Also found in: Dictionary, Thesaurus, Wikipedia.
(formerly, Tungus), a people of Siberia. The Evenki today inhabit a territory bounded on the west by the left bank of the Enisei, on the north by the tundra between the Enisei and Lena rivers beyond the arctic circle, in the east by the southern coast of the Sea of Okhotsk, and on the south by the Amur River and the northern raions of the Buriat ASSR. According to the 1979 census, the Evenki number 27,500 in the USSR; some live in Northwest China. The Evenki speak Evenki (Tungus).
The Evenki originally inhabited Transbaikalia and the Baikal Region, from which they appear to have migrated early in the second millennium A.D. to the area they now inhabit. By the 17th century, when they were incorporated into the Russian state, they had divided into exogamous patrilineal clans; they were nomadic and engaged in hunting, reindeer herding, and sometimes fishing. Although they became members of the Orthodox Church in the early 17th century, the Evenki retained various forms of pre-Christian worship, such as shamanism.
In 1930, Evenki National Okrug was created in Krasnoiarsk Krai (seeEVENKI AUTONOMOUS OKRUG). Under Soviet power, the culture and economy of the Evenki underwent dramatic changes. A writing system was created, and illiteracy was stamped out. Many nomadic Evenki made the transition to a settled way of life. Land cultivation, livestock raising, and fur farming are being developed on kolkhozes and sovkhozes, along with the traditional occupations.
REFERENCESNarody Sibiri. Moscow-Leningrad, 1956.
Vasilevich, G. M. Evenki. Leningrad, 1969. (Contains bibliography.)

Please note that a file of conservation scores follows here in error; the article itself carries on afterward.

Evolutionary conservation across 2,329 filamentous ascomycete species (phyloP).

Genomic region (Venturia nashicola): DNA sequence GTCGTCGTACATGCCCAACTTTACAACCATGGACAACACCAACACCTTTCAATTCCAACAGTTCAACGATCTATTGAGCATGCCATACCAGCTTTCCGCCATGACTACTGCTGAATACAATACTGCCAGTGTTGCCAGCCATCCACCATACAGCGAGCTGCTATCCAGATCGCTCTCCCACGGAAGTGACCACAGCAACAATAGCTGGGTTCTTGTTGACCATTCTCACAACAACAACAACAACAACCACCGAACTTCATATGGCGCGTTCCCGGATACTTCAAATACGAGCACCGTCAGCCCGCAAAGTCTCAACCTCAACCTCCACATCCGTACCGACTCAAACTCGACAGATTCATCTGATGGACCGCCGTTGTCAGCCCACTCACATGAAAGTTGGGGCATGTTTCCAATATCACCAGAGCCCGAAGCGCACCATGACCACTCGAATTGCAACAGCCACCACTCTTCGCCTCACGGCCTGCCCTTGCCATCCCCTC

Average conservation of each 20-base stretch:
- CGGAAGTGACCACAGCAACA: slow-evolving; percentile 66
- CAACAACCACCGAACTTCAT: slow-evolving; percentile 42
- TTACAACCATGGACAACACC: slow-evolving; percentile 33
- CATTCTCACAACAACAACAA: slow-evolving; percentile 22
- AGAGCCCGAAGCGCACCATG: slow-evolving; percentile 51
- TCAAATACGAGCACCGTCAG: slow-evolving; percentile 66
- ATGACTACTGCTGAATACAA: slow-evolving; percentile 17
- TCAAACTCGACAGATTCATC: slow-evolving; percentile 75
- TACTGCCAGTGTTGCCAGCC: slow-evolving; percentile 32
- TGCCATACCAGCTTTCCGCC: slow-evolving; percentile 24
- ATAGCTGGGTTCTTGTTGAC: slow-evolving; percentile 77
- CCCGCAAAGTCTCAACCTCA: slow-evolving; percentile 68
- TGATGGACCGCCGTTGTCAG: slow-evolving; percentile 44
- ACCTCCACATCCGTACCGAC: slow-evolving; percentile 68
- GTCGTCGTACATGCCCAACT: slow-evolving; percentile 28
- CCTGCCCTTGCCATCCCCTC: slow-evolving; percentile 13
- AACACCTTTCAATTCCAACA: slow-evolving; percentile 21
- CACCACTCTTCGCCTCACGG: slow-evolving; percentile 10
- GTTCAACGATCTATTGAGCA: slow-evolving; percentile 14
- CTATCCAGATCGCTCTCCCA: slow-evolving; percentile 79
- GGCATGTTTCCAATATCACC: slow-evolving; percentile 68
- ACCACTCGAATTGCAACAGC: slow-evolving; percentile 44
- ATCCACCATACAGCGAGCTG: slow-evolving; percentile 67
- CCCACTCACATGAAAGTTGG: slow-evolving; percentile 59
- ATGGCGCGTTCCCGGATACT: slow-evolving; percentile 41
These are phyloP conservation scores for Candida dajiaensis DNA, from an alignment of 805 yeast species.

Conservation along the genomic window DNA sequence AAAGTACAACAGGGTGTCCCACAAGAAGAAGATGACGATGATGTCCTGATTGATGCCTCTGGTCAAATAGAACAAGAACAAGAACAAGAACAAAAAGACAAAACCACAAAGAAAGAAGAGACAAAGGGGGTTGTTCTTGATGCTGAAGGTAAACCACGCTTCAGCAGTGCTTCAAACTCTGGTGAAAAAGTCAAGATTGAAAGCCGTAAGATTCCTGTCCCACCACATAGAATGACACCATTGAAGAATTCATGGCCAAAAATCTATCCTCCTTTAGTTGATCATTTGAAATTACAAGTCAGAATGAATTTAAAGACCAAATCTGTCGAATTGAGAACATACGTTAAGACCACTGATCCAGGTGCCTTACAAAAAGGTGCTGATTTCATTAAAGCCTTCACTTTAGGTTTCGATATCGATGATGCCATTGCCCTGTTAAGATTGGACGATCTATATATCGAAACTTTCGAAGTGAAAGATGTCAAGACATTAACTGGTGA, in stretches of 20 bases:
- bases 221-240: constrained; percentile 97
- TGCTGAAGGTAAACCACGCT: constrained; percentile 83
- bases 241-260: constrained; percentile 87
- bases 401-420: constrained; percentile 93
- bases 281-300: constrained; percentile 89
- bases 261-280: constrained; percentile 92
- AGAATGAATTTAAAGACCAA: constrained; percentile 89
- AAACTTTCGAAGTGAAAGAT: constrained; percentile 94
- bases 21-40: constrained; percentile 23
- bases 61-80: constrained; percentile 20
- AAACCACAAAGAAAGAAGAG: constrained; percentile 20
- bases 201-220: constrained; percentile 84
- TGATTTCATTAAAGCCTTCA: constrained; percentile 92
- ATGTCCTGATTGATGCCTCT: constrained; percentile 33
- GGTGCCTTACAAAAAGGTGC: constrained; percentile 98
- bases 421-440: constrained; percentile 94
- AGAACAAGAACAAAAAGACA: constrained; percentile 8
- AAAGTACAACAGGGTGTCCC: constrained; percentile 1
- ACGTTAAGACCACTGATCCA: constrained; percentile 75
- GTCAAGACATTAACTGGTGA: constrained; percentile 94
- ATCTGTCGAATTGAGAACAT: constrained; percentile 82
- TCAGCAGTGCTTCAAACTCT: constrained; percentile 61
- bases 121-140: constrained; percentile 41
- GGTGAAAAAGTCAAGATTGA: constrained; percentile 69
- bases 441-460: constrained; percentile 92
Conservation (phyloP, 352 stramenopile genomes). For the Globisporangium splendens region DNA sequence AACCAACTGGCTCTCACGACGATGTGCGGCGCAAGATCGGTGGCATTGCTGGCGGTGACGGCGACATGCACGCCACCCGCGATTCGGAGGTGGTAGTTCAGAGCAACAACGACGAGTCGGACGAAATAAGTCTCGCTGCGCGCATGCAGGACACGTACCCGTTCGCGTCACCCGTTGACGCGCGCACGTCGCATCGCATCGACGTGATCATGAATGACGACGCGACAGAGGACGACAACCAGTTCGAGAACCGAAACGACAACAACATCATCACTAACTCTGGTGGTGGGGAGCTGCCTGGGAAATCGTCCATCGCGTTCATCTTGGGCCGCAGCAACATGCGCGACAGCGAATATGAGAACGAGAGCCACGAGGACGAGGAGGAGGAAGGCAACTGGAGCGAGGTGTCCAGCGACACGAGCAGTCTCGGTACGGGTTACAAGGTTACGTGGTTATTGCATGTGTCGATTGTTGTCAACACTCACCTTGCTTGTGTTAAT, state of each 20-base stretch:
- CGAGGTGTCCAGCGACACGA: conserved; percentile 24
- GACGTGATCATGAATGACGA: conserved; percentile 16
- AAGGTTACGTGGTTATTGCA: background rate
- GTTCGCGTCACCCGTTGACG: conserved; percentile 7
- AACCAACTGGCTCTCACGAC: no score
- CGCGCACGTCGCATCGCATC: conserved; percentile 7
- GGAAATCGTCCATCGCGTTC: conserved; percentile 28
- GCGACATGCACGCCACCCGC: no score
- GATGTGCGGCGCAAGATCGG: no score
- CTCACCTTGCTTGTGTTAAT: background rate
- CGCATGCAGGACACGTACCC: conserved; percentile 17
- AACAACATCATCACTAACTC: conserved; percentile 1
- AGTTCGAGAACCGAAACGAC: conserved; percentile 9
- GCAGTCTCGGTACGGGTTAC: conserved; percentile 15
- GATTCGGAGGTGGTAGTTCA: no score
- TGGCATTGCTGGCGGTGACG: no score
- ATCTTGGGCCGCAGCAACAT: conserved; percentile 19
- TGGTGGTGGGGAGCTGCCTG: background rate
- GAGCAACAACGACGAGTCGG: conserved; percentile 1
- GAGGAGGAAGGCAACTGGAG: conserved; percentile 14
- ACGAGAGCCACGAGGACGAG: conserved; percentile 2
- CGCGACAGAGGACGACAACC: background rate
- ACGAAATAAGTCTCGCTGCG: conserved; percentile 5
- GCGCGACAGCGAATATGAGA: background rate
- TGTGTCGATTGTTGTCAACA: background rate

V. A. TUGOLUKOV
(also Tungus), the language of the Evenki. According to the 1970 census, Evenki is spoken by 13,000 people in the USSR, mainly in Eastern Siberia—from the left bank of the Enisei to Sakhalin Island. There are approximately 9,000 speakers, including the Solon, in North China (Inner Mongolia and the Sinkiang-Uighur Autonomous Region) and Mongolia.
Evenki, together with Even and Negidal, belongs to the northern group of the Manchu-Tungus languages. It is divided into northern, southern, and eastern dialects and has, in addition, many subdialects, which are classified by phonetic features as the ha-subdialects, se-subdialects, and še-subdialects. The Solon sub-dialect is sometimes regarded as a separate language. Literary Evenki is based on the Nepa subdialect, called the Poligus sub-dialect since 1953, of the southern dialect.
Evenki has a complex, or “graded,” law of qualitative and quantitative vowel harmony. It is an agglutinative language in which grammatical relations are expressed through the addition of suffixes to word stems. Evenki has a highly developed system of cases, verbal aspect and voice, and adverbial participles. The lexicon shows traces of close contacts with the Yakut and Buriat languages, and there are Russian loanwords. A Latin alphabet was created in 1931, and a Cyrillic alphabet was introduced in 1937.
REFERENCESKonstantinova, O. A. Evenkiiskii iazyk. Moscow-Leningrad, 1964.
Vasilevich, G. M. Evenkiiisko-russkii slovar’ (s grammaticheskim ocherkom). Moscow, 1958.
Castrén, M. A. Grundzüge einer tungusischen Sprachlehre nebst kurzem Wōrterverzechniss. St. Petersburg, 1856.
E. A. KHELIMSKII